One more thing for this first tip (which will be the longest one, I promise). Don’t fix typos like misspelled words, accidental capitals (or lack thereof) or whatever other things we usually quickly backspace and delete. Fixing those doesn’t lose you words, but it does lose you time. The time it takes to go back and fix, but also the lost flow of writing. It can be very difficult to train yourself not to fix these things, and I often will still do it out of habit, but as much as I can, I just ignore it and keep going.

too many errors

I still love this error. MS Word yelled at me a lot near the end of NaNo. Not when I tried to use spell-check, even (because why would I do that during NaNo?), but just randomly on its own. It was too overwhelmed to even show all of the red squiggly underlines that my mistakes produced.

2. Don’t go back and read.
The temptation may be high to go back and read through some of what you’ve written on previous days, but fight it. If you can’t remember something you established earlier and you need to know it in today’s writing, do your best to bluff your way through it for now. If you can’t remember the name you gave a town or person who hasn’t shown up since then, put in a placeholder name for now (see next tip). If you just want to remember what you’ve written…don’t. If you start reading back, not only will you use up time you could be writing, you may find things you want to fix, and that’s just a bad path to start down before December.

3. Use placeholder words.
Don’t take time thinking of details, if they don’t come to you quickly. For example, names for unplanned characters, towns, organizations, whatever. Previous years, I often gave characters names like Bill or Steve, though they didn’t fit in the fantasy-esque world, just so I could keep going. Or for a town, I’ll write “TOWN NAME” to keep moving (yes, every time that town name comes up). The same idea applies to time elements. If you can’t remember for sure how long ago two characters met when they’re reminiscing later, don’t go back and look it up. Not yet. Instead do something like, “Do you remember when we first saw each other SO MANY MONTHS ago?” Or for distance, if you’re not sure how far away or far apart you want something to be–“The party was SO MANY MILES out of town, so…” The caps is so it’ll stick out when you’re editing and you’ll be sure to fix it later.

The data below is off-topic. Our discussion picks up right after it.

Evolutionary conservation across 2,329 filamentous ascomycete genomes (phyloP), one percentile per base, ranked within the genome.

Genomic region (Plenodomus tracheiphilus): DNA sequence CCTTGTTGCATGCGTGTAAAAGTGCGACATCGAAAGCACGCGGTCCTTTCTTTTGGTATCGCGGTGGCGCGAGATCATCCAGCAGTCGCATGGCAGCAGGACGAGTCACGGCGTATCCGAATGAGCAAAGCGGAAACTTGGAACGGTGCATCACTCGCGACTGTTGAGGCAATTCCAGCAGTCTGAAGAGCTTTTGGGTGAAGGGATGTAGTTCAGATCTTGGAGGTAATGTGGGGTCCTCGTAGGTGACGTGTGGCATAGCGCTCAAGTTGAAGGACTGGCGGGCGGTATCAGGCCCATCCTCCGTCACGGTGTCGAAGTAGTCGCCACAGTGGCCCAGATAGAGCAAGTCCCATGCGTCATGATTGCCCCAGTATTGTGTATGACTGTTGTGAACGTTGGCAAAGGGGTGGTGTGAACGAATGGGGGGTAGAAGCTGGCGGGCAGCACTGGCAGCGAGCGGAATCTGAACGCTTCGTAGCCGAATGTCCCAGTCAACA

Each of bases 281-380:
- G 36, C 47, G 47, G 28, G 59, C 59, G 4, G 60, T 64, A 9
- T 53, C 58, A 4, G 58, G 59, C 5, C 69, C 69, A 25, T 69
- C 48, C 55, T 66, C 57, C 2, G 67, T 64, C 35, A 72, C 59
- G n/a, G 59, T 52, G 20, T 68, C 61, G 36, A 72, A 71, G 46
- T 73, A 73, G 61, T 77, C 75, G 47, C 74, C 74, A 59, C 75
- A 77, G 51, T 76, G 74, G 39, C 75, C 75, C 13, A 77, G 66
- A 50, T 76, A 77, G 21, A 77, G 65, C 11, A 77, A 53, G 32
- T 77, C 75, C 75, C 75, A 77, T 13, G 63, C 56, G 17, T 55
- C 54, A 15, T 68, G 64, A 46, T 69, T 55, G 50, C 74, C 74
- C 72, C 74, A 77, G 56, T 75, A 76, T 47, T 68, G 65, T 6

Anything like this that comes up, if you don’t have a plan or can’t come up with something you’re sure about on the fly, stick a placeholder in, make it clear you need to fix it still, and move on.

4. Take notes of things to fix later.
As I’ve already said at least once, though it’s not wise to delete or fix as you go, if you’re hoping to go back and fix your draft up some day, it might be a good idea to keep a list somewhere of things to fix later. I don’t mean things like typos or even the above things. I mean bigger things.

Last year there were several times that I would be days away from a certain scene, and it would hit me that I forgot to include something crucial. Or I forgot a character that actually needed to be in the scene. Now, if I’d gone back when I realized it, yeah, I probably would’ve added more words to the scene. I may have upped my word count. But since it would most likely involve some rewriting of what was there, and some thinking of how to make what I’d forgotten fit in, it wasn’t worth doing. I kept a list in a notebook of things I wanted to remember to address later.

The same can go for plot holes you find along the way, discrepancies in timeline, or if a character changes in your mind so much by the time you’re 15 days into NaNo that the way they acted at the beginning is just all wrong now (not referring to a character who changes within the context of the story).

5. Stop in the middle of a scene
Sitting down to start writing often takes a lot of willpower. There are a lot of things out there that beckon us, because they’re easier on the brain or because we’re tired or whatever other reason. Once you sit down, the best thing you can do is just start writing. But if you ended your last writing session at the end of a scene, it can be difficult to figure out where to start this one.